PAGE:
Speaking of Mitt hiding things…
Here’s an interesting article in Mother Jones by y Adam Serwer, Andy Kroll, and Stephanie Mencimer about six different things Mitt Romney is hiding:
Presidential candidates try as best they can to control their public image. But by modern standards, Mitt Romney has taken his quest for secrecy to extraordinary lengths. Here’s all there is to know about what we don’t know about Romney.
His Old Emails
Reporters looking for emails and other records from Romney’s tenure as Massachusetts governor are out of luck.
In the final months of Romney’s four-year stint as governor, as the Boston Globe reported, 11 of his top staffers purchased the hard drives in their government-issued computers, preventing state archivists from accessing any of their emails. In its final days, the Romney administration also replaced computers and scrubbed state government servers of all the administration’s emails. As the top attorney for Romney’s replacement, Deval Patrick, put it: “The governor’s office has found no e-mails from 2002-2006 in our possession.”
The Romney administration did turn over to state archivists hundreds of boxes of records, including memos, emails, and other communications among state agencies and cabinet members. However, the boxes containing those records were hand-picked and given over voluntarily by Romney’s staff. It stands to reason that any embarrassing or revealing information—say, internal planning or deliberations about Romney’s universal health care legislation—did not make it into the Romney administration’s record dump.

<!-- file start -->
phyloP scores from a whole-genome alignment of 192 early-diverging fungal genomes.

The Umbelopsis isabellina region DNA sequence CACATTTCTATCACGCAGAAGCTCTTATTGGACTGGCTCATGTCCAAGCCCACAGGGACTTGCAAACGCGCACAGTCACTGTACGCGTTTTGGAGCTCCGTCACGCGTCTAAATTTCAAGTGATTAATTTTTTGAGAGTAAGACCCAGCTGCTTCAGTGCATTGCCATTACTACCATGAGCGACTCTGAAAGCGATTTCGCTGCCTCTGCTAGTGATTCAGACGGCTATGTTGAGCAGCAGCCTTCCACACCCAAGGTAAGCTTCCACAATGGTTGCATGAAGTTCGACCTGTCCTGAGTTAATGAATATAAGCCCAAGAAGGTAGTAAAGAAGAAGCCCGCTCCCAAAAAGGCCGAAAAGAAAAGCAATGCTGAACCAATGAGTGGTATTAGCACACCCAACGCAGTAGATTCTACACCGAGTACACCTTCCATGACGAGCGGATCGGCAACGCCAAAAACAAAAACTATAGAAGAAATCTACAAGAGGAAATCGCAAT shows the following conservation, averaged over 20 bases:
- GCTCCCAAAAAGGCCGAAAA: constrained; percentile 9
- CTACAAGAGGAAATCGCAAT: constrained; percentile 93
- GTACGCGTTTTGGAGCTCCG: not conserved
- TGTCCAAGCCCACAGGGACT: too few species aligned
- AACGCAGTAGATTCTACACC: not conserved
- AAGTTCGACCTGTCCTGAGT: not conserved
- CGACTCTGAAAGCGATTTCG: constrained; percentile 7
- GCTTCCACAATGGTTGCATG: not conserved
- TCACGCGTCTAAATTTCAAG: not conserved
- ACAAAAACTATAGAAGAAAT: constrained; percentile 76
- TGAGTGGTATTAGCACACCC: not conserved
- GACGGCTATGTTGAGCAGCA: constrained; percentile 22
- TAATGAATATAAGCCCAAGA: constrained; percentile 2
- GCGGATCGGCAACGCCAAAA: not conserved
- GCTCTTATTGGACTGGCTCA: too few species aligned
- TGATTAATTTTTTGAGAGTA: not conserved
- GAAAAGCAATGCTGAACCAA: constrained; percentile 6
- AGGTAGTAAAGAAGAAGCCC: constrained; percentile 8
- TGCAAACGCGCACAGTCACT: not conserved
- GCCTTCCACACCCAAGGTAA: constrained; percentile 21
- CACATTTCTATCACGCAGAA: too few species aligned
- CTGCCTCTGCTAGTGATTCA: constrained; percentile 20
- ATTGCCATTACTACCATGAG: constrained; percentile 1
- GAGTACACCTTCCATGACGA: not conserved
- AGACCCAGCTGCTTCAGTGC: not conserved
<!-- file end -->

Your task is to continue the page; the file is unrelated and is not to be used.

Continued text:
Pam Wilmot, the director of Common Cause Massachusetts, the Bay State affiliate of the good-government lobbying group, says no previous administration went to the same lengths as Romney’s to keep its communications secret from reporters and the public. “In retrospect, there does seem to be a substantial difference between [Romney's] administration and other administrations on transparency,” Wilmot says.
Mitt Romney might not see anything wrong with putting his money into offshore investment holdings to avoid US taxes, but he hasn’t been especially keen on letting the public know how much he’s done it. According to a recent story by the Associated Press, Romney failed to include more than 20 investment holdings on his federal financial disclosure reports. Of those, at least seven were in foreign countries.
The only reason the public knows about these financial instruments now is that Romney, under duress, finally released his 2010 tax returns, which showed the existence of dozens of investments, many of which were never included on his state or federal disclosure forms. . .